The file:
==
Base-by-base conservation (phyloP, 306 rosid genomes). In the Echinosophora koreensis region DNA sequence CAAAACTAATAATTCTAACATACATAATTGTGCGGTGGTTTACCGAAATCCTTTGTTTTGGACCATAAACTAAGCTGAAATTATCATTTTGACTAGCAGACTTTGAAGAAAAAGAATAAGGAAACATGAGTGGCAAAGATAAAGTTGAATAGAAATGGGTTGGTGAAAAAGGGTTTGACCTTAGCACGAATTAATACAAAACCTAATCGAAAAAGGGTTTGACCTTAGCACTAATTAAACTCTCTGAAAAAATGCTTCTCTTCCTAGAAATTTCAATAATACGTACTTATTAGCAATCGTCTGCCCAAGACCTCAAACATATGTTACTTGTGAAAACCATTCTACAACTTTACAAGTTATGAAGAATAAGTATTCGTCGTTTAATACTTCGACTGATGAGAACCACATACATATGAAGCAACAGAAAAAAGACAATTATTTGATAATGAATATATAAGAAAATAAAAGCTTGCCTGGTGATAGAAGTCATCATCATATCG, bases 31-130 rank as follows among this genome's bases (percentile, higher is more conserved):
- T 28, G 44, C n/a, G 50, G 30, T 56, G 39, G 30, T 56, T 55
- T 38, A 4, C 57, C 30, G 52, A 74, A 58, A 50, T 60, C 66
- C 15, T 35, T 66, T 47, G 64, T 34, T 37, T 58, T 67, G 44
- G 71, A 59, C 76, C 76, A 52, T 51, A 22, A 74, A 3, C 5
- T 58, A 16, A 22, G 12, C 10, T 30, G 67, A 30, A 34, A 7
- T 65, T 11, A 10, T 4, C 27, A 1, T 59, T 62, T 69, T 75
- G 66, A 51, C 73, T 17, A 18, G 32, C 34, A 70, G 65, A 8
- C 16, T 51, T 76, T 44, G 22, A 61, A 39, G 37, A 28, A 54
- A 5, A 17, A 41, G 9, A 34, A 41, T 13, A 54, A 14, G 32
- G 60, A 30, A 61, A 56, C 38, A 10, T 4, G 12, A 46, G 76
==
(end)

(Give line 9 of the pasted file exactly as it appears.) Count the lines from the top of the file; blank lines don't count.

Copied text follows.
- C 16, T 51, T 76, T 44, G 22, A 61, A 39, G 37, A 28, A 54